Avalanche: Turnagain

Location: Sunburst avalanche investigation

Route & General Observations

We toured up to take a look at the crown of a very large natural avalanche that had occurred 2 days ago on the north side of Sunburst. The culprit for this avalanche was the same weak layer of facets that was buried back on 3/14, and has been responsible for multiple other massive avalanches over the past two days.


Avalanche Details
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Trigger NaturalRemote Trigger No
Avalanche Type Hard SlabAspect North Northwest
Elevation 2500ftSlope Angle 35deg
Crown Depth 24inWidth 1500ft
Vertical Run 2000ft  
Avalanche Details

The avalanche failed on the weak layer of facets that was buried 3/14. The crown of this avalanche is much shallower than the other recent activity we've seen. This is most likely because the crown was so close to the ridgeline that is chronically scoured by winds from any direction. Debris from the avalanche ran all the way down into Lyon Creek 2000' below the upper part of the crown. This is just one of multiple massive avalanches that we've seen in the past two days (natural and human-triggered), and it is likely this general structure is representative of the problem at hand.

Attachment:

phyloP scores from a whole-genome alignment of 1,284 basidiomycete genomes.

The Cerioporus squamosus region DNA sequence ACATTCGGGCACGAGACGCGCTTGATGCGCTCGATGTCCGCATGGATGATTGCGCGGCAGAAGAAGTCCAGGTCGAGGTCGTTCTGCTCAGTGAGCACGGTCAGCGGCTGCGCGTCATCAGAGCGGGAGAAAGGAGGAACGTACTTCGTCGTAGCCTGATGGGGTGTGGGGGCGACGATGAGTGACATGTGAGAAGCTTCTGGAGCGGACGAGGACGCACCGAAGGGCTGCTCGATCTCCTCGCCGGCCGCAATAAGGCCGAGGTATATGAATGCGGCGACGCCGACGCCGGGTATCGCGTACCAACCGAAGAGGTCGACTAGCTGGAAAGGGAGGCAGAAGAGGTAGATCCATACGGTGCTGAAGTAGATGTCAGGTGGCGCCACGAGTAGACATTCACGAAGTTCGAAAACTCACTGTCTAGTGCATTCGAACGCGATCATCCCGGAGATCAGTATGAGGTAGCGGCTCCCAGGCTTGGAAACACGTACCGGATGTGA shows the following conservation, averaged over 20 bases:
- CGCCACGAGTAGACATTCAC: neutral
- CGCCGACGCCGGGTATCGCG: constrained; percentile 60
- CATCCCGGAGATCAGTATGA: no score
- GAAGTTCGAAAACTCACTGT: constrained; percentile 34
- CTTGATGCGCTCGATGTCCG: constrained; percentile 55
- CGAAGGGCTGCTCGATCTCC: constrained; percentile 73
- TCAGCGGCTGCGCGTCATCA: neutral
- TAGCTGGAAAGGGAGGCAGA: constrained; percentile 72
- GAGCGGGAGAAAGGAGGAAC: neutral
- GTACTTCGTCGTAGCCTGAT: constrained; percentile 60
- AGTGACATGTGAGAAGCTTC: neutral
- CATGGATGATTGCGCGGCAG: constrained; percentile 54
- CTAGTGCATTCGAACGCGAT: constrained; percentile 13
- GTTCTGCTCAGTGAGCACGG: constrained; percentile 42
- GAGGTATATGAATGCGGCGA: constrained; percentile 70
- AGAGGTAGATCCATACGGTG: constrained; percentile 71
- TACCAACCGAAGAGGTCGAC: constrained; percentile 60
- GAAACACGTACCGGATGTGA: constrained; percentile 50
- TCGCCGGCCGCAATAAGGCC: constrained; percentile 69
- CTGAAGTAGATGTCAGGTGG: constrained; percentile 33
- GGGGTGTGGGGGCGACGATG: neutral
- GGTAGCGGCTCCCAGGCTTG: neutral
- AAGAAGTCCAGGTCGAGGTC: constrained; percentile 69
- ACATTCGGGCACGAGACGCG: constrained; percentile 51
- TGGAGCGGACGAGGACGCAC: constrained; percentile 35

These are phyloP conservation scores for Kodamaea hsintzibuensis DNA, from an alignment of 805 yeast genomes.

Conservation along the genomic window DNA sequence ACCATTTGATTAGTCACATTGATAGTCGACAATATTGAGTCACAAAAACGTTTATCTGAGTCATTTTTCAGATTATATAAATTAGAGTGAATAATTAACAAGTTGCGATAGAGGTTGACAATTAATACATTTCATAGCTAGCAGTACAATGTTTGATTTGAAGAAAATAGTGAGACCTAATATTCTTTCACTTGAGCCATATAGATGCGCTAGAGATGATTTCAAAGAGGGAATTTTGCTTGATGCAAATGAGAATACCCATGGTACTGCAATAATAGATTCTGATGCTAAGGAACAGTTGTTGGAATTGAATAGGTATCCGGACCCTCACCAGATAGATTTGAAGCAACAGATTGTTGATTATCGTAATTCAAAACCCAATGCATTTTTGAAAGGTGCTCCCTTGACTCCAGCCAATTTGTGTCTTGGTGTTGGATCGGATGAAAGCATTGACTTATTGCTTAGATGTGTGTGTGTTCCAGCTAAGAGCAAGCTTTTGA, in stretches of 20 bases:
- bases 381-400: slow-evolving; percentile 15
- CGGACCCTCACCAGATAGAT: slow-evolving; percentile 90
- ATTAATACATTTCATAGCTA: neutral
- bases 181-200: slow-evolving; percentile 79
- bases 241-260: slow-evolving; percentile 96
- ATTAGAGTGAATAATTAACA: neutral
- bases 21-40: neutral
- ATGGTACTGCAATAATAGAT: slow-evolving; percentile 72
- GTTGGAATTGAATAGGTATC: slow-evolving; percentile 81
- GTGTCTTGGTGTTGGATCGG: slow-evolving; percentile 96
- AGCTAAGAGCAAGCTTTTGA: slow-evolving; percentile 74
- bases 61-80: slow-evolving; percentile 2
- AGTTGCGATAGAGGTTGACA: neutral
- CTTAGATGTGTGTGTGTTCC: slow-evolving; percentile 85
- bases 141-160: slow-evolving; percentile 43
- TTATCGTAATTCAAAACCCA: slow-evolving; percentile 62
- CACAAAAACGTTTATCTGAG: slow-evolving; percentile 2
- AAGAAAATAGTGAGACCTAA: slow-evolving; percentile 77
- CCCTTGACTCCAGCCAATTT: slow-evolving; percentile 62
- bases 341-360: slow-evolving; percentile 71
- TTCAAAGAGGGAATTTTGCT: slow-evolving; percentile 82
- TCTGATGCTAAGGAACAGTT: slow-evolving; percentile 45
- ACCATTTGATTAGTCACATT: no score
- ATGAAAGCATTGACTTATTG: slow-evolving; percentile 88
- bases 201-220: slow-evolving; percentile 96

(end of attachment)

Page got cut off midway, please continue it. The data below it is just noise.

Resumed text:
Weather & Snow Characteristics
Please provide details to help us determine the weather and snowpack during the time this observation took place.

We started later in the day, with the intention of being out during the hottest part of the day to see how the snow would react if things got warm. High clouds increased early in the afternoon, which helped keep even the southerly surfaces cool and dry. Air temps were in the upper 20's F at the ridgeline and close to freezing at the highway. Winds were calm.

Snow surface

There was soft, dry snow on all aspects right on the surface. Solar aspects had a breakable crust just below the surface that still skied well. Northerly aspects had dry, settled powder.


We dug a pit right at the crown of a very large avalanche. The setup was clear- there is a hard slab sitting on top of a really weak layer of facets. It was not surprising to find those facets, but it was a little surprising to see how big they were and how soft they were in the pit wall (2 mm crystals, F- hardness). It is an unsettling snowpack and it would not be at all surprising to see more large avalanches like this in the near future. See attached photos and snow profile for more detailed snowpack information.

Photos & Video
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